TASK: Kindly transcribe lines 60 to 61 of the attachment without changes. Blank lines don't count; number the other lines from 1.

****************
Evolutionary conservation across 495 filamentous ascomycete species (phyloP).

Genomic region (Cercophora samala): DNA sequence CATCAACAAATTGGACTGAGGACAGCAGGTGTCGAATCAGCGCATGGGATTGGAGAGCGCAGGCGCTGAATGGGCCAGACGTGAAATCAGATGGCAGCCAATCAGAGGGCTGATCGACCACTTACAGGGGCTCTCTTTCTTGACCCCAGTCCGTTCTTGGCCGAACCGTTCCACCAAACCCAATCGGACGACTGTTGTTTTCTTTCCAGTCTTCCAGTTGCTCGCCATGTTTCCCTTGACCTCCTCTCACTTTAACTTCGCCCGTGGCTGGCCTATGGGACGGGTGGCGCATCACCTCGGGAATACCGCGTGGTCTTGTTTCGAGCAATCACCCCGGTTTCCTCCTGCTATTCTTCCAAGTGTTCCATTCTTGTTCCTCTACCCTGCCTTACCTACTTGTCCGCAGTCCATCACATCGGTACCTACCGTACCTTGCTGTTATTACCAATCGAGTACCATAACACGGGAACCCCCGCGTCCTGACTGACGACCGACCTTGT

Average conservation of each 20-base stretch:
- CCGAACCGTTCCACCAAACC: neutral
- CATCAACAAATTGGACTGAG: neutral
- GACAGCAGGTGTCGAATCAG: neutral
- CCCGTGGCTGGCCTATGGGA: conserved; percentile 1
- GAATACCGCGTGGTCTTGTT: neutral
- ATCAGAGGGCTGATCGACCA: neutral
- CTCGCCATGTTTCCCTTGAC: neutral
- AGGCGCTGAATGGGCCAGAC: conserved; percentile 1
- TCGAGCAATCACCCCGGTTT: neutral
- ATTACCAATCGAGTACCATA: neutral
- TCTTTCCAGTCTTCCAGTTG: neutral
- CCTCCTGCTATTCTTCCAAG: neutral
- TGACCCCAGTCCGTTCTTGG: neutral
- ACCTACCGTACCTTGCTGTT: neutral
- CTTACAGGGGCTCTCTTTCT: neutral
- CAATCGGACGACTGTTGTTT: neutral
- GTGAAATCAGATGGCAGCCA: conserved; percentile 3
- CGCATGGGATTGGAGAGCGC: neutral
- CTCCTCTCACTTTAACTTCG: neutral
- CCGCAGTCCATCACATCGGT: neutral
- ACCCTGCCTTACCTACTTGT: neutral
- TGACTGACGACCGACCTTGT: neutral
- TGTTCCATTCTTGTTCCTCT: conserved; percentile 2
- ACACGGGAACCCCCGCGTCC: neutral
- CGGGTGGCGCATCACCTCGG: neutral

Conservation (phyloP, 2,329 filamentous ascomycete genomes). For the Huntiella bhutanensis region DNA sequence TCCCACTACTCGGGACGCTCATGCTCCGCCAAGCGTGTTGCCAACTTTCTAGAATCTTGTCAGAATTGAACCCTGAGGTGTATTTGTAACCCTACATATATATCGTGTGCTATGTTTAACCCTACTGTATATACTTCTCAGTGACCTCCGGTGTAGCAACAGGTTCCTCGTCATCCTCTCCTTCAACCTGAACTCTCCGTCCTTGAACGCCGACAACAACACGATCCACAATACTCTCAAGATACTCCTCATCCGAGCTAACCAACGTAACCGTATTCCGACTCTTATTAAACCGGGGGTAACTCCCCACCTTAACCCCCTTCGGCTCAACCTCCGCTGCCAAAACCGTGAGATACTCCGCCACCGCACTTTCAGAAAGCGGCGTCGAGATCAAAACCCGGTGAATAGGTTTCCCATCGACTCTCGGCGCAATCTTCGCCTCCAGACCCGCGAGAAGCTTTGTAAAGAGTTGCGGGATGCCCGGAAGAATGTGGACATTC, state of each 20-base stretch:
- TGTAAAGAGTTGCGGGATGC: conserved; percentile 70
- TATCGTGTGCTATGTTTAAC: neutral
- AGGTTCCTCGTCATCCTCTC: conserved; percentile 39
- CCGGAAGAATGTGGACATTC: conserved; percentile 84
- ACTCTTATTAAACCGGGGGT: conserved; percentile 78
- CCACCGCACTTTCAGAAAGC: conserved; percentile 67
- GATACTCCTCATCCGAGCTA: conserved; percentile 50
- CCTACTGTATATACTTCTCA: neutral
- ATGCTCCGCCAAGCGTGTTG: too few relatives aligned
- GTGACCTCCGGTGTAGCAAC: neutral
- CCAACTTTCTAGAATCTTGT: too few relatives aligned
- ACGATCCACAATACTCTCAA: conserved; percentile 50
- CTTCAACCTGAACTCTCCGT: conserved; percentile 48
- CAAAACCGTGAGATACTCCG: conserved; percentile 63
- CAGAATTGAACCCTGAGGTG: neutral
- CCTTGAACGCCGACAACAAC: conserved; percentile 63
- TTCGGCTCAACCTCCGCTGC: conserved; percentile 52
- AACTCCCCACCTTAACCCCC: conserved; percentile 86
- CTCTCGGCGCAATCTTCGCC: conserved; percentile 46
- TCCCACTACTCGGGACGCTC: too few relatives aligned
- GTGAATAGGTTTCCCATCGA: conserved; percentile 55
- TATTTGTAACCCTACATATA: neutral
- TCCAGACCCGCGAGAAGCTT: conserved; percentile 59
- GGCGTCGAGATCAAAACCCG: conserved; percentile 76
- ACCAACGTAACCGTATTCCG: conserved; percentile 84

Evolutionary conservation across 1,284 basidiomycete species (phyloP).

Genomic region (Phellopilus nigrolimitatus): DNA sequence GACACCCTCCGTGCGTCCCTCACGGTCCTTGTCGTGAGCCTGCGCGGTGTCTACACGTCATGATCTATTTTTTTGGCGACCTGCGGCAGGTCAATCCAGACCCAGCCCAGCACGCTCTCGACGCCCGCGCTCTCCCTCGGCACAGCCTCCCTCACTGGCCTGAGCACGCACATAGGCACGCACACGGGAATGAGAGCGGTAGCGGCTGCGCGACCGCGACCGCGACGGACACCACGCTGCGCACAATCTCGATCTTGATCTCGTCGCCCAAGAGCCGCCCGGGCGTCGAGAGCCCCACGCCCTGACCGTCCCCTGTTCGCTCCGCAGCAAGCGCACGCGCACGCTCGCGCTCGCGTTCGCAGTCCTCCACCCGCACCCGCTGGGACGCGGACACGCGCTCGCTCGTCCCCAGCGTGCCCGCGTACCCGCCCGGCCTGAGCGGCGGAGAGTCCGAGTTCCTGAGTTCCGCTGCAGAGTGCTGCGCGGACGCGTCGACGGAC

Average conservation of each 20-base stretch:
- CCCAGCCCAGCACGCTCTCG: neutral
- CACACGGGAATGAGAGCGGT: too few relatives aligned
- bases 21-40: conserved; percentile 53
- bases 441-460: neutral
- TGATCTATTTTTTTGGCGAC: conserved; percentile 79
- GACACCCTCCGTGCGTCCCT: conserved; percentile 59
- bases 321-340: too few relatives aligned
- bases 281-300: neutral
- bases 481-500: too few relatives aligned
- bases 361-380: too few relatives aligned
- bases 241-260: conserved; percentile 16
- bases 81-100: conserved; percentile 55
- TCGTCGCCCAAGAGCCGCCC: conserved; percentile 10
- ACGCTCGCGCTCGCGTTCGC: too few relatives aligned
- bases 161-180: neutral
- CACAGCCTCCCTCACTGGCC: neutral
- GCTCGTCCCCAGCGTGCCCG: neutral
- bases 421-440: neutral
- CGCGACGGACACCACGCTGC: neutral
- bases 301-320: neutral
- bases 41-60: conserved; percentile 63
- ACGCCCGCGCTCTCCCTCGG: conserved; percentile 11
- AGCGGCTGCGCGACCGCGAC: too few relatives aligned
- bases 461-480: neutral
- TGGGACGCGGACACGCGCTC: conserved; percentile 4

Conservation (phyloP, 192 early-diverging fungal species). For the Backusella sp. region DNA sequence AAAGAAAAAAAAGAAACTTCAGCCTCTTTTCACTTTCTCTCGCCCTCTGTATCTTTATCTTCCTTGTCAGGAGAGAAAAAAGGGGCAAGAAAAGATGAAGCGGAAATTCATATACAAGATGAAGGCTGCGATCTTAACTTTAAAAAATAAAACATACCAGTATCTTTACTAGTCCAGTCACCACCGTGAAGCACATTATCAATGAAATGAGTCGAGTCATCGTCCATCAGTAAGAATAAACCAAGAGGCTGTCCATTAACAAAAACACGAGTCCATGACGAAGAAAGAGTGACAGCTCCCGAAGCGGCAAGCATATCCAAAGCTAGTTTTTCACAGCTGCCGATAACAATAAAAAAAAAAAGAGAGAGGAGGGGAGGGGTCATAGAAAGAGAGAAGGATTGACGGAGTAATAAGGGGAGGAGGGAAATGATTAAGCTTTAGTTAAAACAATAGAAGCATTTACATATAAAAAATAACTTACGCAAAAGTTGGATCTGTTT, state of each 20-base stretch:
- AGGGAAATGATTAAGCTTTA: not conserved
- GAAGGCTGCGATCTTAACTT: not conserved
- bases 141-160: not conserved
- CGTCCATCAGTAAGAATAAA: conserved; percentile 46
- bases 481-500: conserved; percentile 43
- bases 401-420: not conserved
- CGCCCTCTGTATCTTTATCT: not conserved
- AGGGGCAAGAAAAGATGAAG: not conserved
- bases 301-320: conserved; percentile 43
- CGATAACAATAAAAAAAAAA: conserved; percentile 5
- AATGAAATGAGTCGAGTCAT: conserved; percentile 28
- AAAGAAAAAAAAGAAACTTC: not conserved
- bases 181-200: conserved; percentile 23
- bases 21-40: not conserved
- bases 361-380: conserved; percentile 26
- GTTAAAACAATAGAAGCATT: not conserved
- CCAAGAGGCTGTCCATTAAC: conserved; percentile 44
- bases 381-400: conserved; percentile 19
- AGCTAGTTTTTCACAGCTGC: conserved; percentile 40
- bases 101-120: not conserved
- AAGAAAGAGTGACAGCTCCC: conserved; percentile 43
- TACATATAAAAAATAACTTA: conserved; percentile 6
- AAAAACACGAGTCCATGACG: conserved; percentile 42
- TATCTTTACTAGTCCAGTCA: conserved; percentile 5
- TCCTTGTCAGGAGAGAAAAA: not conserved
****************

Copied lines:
- bases 21-40: conserved; percentile 53
- bases 441-460: neutral